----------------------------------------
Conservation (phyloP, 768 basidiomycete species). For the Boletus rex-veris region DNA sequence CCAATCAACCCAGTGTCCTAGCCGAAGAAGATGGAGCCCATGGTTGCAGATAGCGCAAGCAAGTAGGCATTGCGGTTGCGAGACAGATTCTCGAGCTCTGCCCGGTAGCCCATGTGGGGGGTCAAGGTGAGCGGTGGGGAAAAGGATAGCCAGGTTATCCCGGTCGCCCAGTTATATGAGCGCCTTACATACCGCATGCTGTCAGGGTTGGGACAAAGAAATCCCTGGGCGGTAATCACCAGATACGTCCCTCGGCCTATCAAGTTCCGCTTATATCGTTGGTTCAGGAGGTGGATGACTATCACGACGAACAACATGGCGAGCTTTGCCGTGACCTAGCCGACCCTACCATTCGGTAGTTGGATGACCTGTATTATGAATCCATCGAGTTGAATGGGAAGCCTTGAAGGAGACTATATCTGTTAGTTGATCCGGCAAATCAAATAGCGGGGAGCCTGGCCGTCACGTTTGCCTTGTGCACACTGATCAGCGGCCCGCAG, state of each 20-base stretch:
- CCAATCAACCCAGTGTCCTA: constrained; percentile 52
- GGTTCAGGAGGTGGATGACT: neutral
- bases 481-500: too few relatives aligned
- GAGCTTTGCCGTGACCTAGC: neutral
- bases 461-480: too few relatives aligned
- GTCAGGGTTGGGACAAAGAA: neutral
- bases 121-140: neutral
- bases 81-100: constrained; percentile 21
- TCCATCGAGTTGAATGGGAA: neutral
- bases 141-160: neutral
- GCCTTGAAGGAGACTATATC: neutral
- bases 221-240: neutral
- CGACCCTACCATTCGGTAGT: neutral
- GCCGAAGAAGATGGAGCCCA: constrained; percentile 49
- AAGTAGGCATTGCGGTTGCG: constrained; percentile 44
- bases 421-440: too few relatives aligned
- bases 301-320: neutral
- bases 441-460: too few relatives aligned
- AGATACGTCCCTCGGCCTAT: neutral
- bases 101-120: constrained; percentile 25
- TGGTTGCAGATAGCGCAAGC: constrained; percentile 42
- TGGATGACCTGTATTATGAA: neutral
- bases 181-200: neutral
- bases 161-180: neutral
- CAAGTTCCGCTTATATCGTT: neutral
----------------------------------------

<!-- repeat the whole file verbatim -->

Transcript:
Conservation (phyloP, 768 basidiomycete species). For the Boletus rex-veris region DNA sequence CCAATCAACCCAGTGTCCTAGCCGAAGAAGATGGAGCCCATGGTTGCAGATAGCGCAAGCAAGTAGGCATTGCGGTTGCGAGACAGATTCTCGAGCTCTGCCCGGTAGCCCATGTGGGGGGTCAAGGTGAGCGGTGGGGAAAAGGATAGCCAGGTTATCCCGGTCGCCCAGTTATATGAGCGCCTTACATACCGCATGCTGTCAGGGTTGGGACAAAGAAATCCCTGGGCGGTAATCACCAGATACGTCCCTCGGCCTATCAAGTTCCGCTTATATCGTTGGTTCAGGAGGTGGATGACTATCACGACGAACAACATGGCGAGCTTTGCCGTGACCTAGCCGACCCTACCATTCGGTAGTTGGATGACCTGTATTATGAATCCATCGAGTTGAATGGGAAGCCTTGAAGGAGACTATATCTGTTAGTTGATCCGGCAAATCAAATAGCGGGGAGCCTGGCCGTCACGTTTGCCTTGTGCACACTGATCAGCGGCCCGCAG, state of each 20-base stretch:
- CCAATCAACCCAGTGTCCTA: constrained; percentile 52
- GGTTCAGGAGGTGGATGACT: neutral
- bases 481-500: too few relatives aligned
- GAGCTTTGCCGTGACCTAGC: neutral
- bases 461-480: too few relatives aligned
- GTCAGGGTTGGGACAAAGAA: neutral
- bases 121-140: neutral
- bases 81-100: constrained; percentile 21
- TCCATCGAGTTGAATGGGAA: neutral
- bases 141-160: neutral
- GCCTTGAAGGAGACTATATC: neutral
- bases 221-240: neutral
- CGACCCTACCATTCGGTAGT: neutral
- GCCGAAGAAGATGGAGCCCA: constrained; percentile 49
- AAGTAGGCATTGCGGTTGCG: constrained; percentile 44
- bases 421-440: too few relatives aligned
- bases 301-320: neutral
- bases 441-460: too few relatives aligned
- AGATACGTCCCTCGGCCTAT: neutral
- bases 101-120: constrained; percentile 25
- TGGTTGCAGATAGCGCAAGC: constrained; percentile 42
- TGGATGACCTGTATTATGAA: neutral
- bases 181-200: neutral
- bases 161-180: neutral
- CAAGTTCCGCTTATATCGTT: neutral